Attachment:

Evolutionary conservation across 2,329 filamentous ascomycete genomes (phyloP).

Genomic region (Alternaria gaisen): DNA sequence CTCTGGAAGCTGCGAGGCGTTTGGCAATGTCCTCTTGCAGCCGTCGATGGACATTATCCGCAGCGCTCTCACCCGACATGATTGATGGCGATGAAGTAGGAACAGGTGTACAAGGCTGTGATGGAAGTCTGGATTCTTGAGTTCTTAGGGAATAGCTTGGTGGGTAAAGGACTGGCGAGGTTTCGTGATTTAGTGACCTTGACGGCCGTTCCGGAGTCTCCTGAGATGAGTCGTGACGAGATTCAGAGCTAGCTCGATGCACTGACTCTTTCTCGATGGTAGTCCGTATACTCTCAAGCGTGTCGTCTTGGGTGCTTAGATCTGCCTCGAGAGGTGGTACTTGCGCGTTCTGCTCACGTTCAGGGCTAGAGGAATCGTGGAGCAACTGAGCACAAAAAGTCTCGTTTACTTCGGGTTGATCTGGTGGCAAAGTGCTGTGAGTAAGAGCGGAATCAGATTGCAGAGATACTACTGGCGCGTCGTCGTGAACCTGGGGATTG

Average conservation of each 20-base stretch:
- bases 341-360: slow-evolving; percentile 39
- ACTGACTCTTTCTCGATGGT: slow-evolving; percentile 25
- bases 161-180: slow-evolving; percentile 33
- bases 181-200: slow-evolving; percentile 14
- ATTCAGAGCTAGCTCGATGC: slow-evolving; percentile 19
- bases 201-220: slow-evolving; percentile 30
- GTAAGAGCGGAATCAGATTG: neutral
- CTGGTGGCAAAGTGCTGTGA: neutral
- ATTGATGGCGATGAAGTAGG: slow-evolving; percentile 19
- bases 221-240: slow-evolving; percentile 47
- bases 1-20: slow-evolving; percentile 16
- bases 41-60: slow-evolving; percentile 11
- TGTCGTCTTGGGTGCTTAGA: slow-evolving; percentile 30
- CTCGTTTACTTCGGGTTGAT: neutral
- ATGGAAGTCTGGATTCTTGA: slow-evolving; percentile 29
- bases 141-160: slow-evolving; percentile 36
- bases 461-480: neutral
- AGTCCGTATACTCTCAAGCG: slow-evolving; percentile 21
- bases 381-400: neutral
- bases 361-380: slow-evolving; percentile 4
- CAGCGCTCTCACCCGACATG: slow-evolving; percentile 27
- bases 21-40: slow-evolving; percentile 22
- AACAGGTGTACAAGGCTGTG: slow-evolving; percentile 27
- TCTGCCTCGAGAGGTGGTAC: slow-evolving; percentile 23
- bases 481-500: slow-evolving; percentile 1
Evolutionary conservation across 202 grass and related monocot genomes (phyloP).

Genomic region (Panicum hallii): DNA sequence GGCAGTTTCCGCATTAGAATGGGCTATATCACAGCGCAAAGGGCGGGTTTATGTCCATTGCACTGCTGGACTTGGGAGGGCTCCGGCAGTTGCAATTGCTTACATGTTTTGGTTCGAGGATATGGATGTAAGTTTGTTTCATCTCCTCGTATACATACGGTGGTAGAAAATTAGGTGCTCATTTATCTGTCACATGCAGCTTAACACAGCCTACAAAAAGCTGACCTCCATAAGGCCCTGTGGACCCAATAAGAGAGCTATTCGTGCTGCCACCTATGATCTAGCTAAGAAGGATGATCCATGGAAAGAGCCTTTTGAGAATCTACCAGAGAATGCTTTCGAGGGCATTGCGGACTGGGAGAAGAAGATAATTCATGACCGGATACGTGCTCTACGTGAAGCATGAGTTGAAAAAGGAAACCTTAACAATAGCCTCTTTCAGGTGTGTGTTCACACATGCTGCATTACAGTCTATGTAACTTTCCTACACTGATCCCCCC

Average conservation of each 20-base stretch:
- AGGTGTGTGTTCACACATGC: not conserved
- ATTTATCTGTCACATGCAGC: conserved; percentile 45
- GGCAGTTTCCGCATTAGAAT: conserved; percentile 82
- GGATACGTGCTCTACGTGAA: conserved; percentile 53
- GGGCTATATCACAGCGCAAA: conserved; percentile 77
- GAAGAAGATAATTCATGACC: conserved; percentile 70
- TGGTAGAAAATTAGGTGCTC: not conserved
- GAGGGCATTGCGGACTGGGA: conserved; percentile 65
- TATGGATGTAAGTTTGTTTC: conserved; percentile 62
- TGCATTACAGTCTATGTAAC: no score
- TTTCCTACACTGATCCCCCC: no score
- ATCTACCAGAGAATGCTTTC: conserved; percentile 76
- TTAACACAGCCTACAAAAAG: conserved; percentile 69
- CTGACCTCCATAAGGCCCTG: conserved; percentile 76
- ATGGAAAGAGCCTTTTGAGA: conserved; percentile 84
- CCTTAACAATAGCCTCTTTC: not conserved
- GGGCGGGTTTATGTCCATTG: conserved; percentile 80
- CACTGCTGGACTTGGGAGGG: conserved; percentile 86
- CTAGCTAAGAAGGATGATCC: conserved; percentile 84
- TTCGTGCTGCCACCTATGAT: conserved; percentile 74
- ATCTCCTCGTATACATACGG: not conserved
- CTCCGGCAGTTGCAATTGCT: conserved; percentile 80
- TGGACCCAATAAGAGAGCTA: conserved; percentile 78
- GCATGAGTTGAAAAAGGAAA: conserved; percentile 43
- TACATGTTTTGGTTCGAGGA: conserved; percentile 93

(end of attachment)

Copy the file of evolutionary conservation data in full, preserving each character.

Evolutionary conservation across 2,329 filamentous ascomycete genomes (phyloP).

Genomic region (Alternaria gaisen): DNA sequence CTCTGGAAGCTGCGAGGCGTTTGGCAATGTCCTCTTGCAGCCGTCGATGGACATTATCCGCAGCGCTCTCACCCGACATGATTGATGGCGATGAAGTAGGAACAGGTGTACAAGGCTGTGATGGAAGTCTGGATTCTTGAGTTCTTAGGGAATAGCTTGGTGGGTAAAGGACTGGCGAGGTTTCGTGATTTAGTGACCTTGACGGCCGTTCCGGAGTCTCCTGAGATGAGTCGTGACGAGATTCAGAGCTAGCTCGATGCACTGACTCTTTCTCGATGGTAGTCCGTATACTCTCAAGCGTGTCGTCTTGGGTGCTTAGATCTGCCTCGAGAGGTGGTACTTGCGCGTTCTGCTCACGTTCAGGGCTAGAGGAATCGTGGAGCAACTGAGCACAAAAAGTCTCGTTTACTTCGGGTTGATCTGGTGGCAAAGTGCTGTGAGTAAGAGCGGAATCAGATTGCAGAGATACTACTGGCGCGTCGTCGTGAACCTGGGGATTG

Average conservation of each 20-base stretch:
- bases 341-360: slow-evolving; percentile 39
- ACTGACTCTTTCTCGATGGT: slow-evolving; percentile 25
- bases 161-180: slow-evolving; percentile 33
- bases 181-200: slow-evolving; percentile 14
- ATTCAGAGCTAGCTCGATGC: slow-evolving; percentile 19
- bases 201-220: slow-evolving; percentile 30
- GTAAGAGCGGAATCAGATTG: neutral
- CTGGTGGCAAAGTGCTGTGA: neutral
- ATTGATGGCGATGAAGTAGG: slow-evolving; percentile 19
- bases 221-240: slow-evolving; percentile 47
- bases 1-20: slow-evolving; percentile 16
- bases 41-60: slow-evolving; percentile 11
- TGTCGTCTTGGGTGCTTAGA: slow-evolving; percentile 30
- CTCGTTTACTTCGGGTTGAT: neutral
- ATGGAAGTCTGGATTCTTGA: slow-evolving; percentile 29
- bases 141-160: slow-evolving; percentile 36
- bases 461-480: neutral
- AGTCCGTATACTCTCAAGCG: slow-evolving; percentile 21
- bases 381-400: neutral
- bases 361-380: slow-evolving; percentile 4
- CAGCGCTCTCACCCGACATG: slow-evolving; percentile 27
- bases 21-40: slow-evolving; percentile 22
- AACAGGTGTACAAGGCTGTG: slow-evolving; percentile 27
- TCTGCCTCGAGAGGTGGTAC: slow-evolving; percentile 23
- bases 481-500: slow-evolving; percentile 1
Evolutionary conservation across 202 grass and related monocot genomes (phyloP).

Genomic region (Panicum hallii): DNA sequence GGCAGTTTCCGCATTAGAATGGGCTATATCACAGCGCAAAGGGCGGGTTTATGTCCATTGCACTGCTGGACTTGGGAGGGCTCCGGCAGTTGCAATTGCTTACATGTTTTGGTTCGAGGATATGGATGTAAGTTTGTTTCATCTCCTCGTATACATACGGTGGTAGAAAATTAGGTGCTCATTTATCTGTCACATGCAGCTTAACACAGCCTACAAAAAGCTGACCTCCATAAGGCCCTGTGGACCCAATAAGAGAGCTATTCGTGCTGCCACCTATGATCTAGCTAAGAAGGATGATCCATGGAAAGAGCCTTTTGAGAATCTACCAGAGAATGCTTTCGAGGGCATTGCGGACTGGGAGAAGAAGATAATTCATGACCGGATACGTGCTCTACGTGAAGCATGAGTTGAAAAAGGAAACCTTAACAATAGCCTCTTTCAGGTGTGTGTTCACACATGCTGCATTACAGTCTATGTAACTTTCCTACACTGATCCCCCC

Average conservation of each 20-base stretch:
- AGGTGTGTGTTCACACATGC: not conserved
- ATTTATCTGTCACATGCAGC: conserved; percentile 45
- GGCAGTTTCCGCATTAGAAT: conserved; percentile 82
- GGATACGTGCTCTACGTGAA: conserved; percentile 53
- GGGCTATATCACAGCGCAAA: conserved; percentile 77
- GAAGAAGATAATTCATGACC: conserved; percentile 70
- TGGTAGAAAATTAGGTGCTC: not conserved
- GAGGGCATTGCGGACTGGGA: conserved; percentile 65
- TATGGATGTAAGTTTGTTTC: conserved; percentile 62
- TGCATTACAGTCTATGTAAC: no score
- TTTCCTACACTGATCCCCCC: no score
- ATCTACCAGAGAATGCTTTC: conserved; percentile 76
- TTAACACAGCCTACAAAAAG: conserved; percentile 69
- CTGACCTCCATAAGGCCCTG: conserved; percentile 76
- ATGGAAAGAGCCTTTTGAGA: conserved; percentile 84
- CCTTAACAATAGCCTCTTTC: not conserved
- GGGCGGGTTTATGTCCATTG: conserved; percentile 80
- CACTGCTGGACTTGGGAGGG: conserved; percentile 86
- CTAGCTAAGAAGGATGATCC: conserved; percentile 84
- TTCGTGCTGCCACCTATGAT: conserved; percentile 74
- ATCTCCTCGTATACATACGG: not conserved
- CTCCGGCAGTTGCAATTGCT: conserved; percentile 80
- TGGACCCAATAAGAGAGCTA: conserved; percentile 78
- GCATGAGTTGAAAAAGGAAA: conserved; percentile 43
- TACATGTTTTGGTTCGAGGA: conserved; percentile 93